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American Journal of Forensic Medicine & Pathology:
doi: 10.1097/PAF.0b013e3181edf2c0
Original Articles

The Importance of Tenascin and Ubiquitin in Estimation of Wound Age

Guler, Hulya MD; Aktas, Ekin O. MD, PhD; Karali, Huseyin MD; Aktas, Safiye MD, PhD

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Human wound age determination is of prime importance in forensic sciences. Ubiquitin is a small protein required for ATP-dependent, nonlysosomal intracellular protein degradation, which eliminates most of the intracellular defective proteins. Tenascin is an extracellular matrix glycoprotein. The aim of this study was to determine the importance of ubiquitin and tenascin in wound age. Ubiquitin and tenascin were immunohistochemically applied on formalin-fixed paraffin-embedded tissues of 170 wound biopsies taken from 89 autopsy cases with known wound age. Pearson correlation analysis was performed for statistical analysis. The mean age was 39.44 years. Tenascin was negative in 123 cases (72.4%) in all series, and it was negative in 98.3% in cases with wound age under 24 hours. It was positive in 91.8% in cases with wound age over 24 hours. Mean number of cells which expressed ubiquitin was 10.56%, while it was 4.25% in cases with wound age under 24 hours, and it was 26.14% in cases with wound age over 24 hours. The correlation analysis showed that both tenascin and ubiquitin were positively correlated with wound age. But in cases with wound age over 40 days, tenascin was found to be negative and ubiquitin was still expressed in fibroblasts. We concluded that tenascin and ubiquitin together was useful in determining wound age semiquantitatively.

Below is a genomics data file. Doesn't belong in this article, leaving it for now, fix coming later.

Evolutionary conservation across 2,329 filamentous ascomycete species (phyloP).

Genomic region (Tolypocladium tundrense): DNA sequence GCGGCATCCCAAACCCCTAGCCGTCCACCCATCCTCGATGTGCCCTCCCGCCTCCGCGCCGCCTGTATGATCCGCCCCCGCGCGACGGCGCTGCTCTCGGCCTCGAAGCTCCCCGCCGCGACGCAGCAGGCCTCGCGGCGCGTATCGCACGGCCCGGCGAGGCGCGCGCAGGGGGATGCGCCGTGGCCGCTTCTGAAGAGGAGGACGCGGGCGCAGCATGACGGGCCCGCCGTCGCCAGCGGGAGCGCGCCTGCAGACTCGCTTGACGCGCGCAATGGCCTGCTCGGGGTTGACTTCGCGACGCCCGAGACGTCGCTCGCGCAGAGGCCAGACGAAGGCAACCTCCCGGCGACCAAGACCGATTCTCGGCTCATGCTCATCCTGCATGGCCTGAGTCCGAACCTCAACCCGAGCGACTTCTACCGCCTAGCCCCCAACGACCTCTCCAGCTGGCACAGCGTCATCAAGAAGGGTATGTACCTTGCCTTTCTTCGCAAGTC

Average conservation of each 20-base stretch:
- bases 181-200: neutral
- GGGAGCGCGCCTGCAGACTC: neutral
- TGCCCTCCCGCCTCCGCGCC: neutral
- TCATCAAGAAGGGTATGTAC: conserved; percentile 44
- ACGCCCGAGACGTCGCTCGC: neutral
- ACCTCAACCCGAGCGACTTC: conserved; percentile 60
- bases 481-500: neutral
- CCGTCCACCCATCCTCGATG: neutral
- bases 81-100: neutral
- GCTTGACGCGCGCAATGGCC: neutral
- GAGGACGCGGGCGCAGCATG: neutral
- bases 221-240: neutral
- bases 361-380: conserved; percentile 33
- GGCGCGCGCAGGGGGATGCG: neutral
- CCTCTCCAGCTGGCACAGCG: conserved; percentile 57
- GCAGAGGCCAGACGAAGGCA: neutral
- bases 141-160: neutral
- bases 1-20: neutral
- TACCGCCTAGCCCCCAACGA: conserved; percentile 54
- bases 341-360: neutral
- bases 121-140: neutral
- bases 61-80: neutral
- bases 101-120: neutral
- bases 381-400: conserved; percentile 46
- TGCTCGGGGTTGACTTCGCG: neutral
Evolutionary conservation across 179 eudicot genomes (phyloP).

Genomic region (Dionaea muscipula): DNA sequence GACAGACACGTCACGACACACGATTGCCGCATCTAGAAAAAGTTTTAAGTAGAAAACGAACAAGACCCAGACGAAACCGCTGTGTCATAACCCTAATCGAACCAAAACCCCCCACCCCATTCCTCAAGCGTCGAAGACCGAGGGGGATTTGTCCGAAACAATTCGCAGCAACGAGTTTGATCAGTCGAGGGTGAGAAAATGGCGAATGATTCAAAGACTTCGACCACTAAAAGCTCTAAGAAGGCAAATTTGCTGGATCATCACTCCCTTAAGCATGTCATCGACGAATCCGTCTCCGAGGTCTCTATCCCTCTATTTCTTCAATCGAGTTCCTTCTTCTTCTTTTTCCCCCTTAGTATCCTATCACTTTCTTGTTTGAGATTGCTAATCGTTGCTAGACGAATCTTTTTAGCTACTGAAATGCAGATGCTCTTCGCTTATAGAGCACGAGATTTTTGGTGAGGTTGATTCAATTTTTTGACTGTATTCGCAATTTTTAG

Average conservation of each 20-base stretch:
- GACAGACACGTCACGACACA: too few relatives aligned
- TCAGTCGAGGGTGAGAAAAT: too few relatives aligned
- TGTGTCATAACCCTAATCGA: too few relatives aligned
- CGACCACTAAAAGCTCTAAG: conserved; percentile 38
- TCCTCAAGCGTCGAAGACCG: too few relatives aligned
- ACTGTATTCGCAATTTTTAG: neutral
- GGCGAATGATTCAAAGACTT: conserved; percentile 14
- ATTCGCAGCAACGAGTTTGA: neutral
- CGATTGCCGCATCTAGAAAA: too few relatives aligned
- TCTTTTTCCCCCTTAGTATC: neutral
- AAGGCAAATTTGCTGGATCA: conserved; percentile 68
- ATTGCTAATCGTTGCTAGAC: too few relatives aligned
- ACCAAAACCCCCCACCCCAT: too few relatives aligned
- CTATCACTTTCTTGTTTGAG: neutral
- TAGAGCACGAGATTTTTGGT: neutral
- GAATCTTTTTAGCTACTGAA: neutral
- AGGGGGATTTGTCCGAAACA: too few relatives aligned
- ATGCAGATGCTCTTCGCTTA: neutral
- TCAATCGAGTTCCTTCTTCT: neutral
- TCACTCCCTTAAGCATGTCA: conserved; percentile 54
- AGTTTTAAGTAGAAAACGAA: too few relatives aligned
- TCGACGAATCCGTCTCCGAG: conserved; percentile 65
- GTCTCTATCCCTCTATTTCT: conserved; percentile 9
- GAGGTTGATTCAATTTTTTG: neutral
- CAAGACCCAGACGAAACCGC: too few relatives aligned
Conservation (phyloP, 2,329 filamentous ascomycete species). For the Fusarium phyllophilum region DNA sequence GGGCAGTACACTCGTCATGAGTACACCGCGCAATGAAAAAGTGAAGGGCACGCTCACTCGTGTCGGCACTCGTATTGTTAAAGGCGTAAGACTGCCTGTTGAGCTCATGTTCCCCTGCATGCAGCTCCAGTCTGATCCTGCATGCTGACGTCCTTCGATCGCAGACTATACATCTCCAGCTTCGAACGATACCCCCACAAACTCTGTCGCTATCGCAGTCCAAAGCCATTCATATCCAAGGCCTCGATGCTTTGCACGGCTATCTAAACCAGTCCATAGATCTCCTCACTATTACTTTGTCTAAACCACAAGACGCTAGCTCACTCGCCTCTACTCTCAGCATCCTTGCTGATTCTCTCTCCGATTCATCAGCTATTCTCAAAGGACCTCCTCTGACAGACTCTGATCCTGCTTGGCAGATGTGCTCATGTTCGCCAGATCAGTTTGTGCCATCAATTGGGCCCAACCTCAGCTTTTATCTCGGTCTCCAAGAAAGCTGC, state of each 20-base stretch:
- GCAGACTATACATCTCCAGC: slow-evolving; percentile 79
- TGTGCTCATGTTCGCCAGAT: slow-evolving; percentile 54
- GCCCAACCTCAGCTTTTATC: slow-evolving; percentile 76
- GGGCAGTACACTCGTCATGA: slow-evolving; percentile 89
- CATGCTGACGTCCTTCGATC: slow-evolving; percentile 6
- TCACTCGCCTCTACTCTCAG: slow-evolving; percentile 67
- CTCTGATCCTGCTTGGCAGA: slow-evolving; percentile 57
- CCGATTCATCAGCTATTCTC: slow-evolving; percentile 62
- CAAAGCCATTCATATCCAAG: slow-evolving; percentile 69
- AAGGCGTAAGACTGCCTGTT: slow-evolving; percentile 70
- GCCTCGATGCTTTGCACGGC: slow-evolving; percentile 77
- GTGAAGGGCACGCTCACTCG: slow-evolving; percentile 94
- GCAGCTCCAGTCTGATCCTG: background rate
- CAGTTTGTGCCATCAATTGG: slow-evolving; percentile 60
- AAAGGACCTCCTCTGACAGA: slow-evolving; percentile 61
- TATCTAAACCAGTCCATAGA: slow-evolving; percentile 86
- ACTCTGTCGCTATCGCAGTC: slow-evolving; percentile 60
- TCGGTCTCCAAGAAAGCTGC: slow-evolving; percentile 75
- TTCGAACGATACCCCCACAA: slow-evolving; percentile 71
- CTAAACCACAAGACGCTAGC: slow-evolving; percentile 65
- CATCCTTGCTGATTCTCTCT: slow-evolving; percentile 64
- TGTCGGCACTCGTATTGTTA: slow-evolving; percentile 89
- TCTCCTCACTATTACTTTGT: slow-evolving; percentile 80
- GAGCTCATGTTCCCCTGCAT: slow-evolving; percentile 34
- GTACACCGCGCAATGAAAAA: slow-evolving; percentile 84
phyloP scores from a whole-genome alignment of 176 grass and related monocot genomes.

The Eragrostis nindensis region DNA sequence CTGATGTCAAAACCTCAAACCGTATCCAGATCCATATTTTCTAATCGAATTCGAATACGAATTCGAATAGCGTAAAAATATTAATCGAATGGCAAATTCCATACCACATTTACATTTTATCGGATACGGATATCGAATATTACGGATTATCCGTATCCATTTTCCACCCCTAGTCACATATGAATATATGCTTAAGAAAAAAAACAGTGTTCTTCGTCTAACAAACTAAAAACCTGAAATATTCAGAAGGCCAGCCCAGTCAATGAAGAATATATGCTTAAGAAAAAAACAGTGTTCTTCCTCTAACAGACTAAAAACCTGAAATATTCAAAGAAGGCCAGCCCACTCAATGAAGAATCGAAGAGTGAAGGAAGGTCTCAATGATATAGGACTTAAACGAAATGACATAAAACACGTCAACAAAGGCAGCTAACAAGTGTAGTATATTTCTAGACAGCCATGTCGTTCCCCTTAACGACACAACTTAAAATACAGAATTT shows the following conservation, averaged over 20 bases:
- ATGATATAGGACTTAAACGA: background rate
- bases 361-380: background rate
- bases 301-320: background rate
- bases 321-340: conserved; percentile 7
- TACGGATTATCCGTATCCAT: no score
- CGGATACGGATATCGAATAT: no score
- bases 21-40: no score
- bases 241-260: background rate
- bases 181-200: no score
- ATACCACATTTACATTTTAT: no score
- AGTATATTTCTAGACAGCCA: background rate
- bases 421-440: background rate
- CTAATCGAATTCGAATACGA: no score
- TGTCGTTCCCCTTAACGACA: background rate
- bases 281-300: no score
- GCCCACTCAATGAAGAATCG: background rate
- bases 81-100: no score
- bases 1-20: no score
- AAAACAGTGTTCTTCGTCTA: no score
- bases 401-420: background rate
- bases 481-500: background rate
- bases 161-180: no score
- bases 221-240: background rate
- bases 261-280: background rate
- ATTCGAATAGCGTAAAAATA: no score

© 2011 Lippincott Williams & Wilkins, Inc.


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